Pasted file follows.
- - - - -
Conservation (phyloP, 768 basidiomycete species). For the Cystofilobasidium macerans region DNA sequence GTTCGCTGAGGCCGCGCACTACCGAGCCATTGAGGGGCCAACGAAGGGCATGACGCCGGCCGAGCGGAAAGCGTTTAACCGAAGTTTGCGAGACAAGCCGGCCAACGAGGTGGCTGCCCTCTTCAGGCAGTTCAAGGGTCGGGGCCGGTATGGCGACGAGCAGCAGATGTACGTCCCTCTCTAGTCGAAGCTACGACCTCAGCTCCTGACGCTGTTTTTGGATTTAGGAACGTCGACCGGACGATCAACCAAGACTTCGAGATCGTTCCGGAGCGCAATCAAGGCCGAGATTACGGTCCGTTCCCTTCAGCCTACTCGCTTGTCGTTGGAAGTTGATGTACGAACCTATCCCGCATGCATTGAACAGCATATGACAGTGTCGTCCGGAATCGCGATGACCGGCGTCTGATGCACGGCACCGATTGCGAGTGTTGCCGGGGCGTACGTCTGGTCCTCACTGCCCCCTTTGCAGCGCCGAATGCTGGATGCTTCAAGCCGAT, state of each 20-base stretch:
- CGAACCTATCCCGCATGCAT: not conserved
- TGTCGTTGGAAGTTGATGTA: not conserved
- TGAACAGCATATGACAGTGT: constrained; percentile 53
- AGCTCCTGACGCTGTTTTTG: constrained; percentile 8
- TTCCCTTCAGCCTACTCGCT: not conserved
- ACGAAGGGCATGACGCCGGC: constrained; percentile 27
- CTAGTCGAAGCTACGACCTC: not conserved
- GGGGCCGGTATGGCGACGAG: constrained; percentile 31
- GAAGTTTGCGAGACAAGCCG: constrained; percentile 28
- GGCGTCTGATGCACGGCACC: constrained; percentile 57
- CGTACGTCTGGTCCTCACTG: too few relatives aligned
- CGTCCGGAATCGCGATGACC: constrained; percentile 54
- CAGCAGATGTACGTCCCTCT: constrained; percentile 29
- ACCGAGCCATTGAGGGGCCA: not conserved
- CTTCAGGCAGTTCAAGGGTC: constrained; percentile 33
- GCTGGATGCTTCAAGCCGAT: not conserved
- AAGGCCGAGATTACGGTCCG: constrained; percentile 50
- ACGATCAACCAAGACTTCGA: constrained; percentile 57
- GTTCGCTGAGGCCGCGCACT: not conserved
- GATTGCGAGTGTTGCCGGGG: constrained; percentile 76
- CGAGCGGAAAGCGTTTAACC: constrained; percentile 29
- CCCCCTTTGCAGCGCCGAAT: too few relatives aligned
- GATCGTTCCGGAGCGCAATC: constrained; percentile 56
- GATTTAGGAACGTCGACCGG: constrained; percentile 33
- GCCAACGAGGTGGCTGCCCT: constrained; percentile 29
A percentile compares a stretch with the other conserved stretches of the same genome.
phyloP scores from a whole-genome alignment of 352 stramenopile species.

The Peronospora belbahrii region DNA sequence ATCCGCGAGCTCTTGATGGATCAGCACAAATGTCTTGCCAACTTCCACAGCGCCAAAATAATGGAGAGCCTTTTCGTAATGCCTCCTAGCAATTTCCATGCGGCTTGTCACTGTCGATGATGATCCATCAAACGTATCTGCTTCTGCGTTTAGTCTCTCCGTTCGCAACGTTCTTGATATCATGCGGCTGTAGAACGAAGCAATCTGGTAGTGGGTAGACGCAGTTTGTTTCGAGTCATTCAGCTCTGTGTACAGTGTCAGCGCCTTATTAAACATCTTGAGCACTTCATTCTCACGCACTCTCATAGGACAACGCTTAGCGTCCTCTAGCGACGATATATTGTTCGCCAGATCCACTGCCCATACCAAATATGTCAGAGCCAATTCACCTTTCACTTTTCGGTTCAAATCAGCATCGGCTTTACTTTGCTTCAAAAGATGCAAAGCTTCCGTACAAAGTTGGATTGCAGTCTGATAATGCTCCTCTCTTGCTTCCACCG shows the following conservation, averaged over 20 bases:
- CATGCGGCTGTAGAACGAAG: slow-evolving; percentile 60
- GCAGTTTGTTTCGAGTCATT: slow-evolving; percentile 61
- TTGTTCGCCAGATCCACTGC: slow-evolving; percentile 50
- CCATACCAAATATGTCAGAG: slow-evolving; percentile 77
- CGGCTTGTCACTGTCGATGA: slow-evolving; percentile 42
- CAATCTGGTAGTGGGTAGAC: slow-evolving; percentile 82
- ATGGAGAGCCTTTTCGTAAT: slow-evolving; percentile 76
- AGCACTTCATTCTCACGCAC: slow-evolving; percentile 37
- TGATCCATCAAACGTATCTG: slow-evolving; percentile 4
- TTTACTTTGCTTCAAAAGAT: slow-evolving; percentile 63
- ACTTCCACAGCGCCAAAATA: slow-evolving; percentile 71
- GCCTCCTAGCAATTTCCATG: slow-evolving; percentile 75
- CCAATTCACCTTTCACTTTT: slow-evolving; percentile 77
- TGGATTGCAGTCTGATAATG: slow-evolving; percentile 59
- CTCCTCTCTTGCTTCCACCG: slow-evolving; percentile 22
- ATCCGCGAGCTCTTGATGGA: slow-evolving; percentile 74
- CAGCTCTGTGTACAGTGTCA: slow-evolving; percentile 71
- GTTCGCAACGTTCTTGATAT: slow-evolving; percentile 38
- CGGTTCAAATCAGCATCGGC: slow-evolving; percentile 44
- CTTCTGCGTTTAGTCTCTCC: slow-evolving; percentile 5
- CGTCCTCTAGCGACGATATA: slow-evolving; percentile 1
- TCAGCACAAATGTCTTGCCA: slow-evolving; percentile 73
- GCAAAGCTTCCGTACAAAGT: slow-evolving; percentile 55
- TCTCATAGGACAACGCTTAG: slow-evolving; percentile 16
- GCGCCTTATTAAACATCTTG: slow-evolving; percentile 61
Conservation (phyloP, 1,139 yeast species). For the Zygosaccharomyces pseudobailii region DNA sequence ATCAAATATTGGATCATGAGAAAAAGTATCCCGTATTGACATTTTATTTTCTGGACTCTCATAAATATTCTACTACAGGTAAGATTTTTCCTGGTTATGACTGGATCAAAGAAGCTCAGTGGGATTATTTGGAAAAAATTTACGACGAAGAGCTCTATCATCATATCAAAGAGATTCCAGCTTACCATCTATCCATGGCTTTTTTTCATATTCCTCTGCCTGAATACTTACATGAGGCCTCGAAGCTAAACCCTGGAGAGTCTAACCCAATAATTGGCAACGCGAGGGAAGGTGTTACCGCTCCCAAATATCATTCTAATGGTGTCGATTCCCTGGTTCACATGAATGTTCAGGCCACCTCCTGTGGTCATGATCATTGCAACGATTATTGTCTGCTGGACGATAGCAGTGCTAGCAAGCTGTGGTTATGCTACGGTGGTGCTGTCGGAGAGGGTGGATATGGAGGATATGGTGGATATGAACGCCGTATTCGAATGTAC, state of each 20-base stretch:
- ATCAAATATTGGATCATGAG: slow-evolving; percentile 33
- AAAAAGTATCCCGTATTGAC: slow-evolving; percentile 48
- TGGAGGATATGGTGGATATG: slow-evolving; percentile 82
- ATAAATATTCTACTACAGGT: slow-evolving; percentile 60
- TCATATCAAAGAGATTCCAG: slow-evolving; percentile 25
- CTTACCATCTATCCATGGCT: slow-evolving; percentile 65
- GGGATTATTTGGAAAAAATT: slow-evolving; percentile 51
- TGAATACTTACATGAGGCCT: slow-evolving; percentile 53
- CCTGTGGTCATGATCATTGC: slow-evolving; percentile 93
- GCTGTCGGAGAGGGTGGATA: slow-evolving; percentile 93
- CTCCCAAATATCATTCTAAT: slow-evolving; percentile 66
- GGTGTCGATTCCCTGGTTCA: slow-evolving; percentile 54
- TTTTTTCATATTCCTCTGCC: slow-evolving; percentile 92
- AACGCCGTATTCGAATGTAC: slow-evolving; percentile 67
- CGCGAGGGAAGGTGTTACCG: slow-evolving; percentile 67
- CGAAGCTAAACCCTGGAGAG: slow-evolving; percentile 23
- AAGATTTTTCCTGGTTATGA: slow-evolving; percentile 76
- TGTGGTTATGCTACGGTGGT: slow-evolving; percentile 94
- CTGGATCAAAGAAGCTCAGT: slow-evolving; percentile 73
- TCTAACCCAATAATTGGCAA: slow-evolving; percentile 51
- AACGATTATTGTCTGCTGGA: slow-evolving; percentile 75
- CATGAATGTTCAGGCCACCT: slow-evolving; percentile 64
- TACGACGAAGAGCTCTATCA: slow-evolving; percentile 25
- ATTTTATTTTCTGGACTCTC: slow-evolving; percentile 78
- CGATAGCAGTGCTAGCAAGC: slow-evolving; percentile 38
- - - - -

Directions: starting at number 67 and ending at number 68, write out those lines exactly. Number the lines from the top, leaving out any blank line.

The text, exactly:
- GGTGTCGATTCCCTGGTTCA: slow-evolving; percentile 54
- TTTTTTCATATTCCTCTGCC: slow-evolving; percentile 92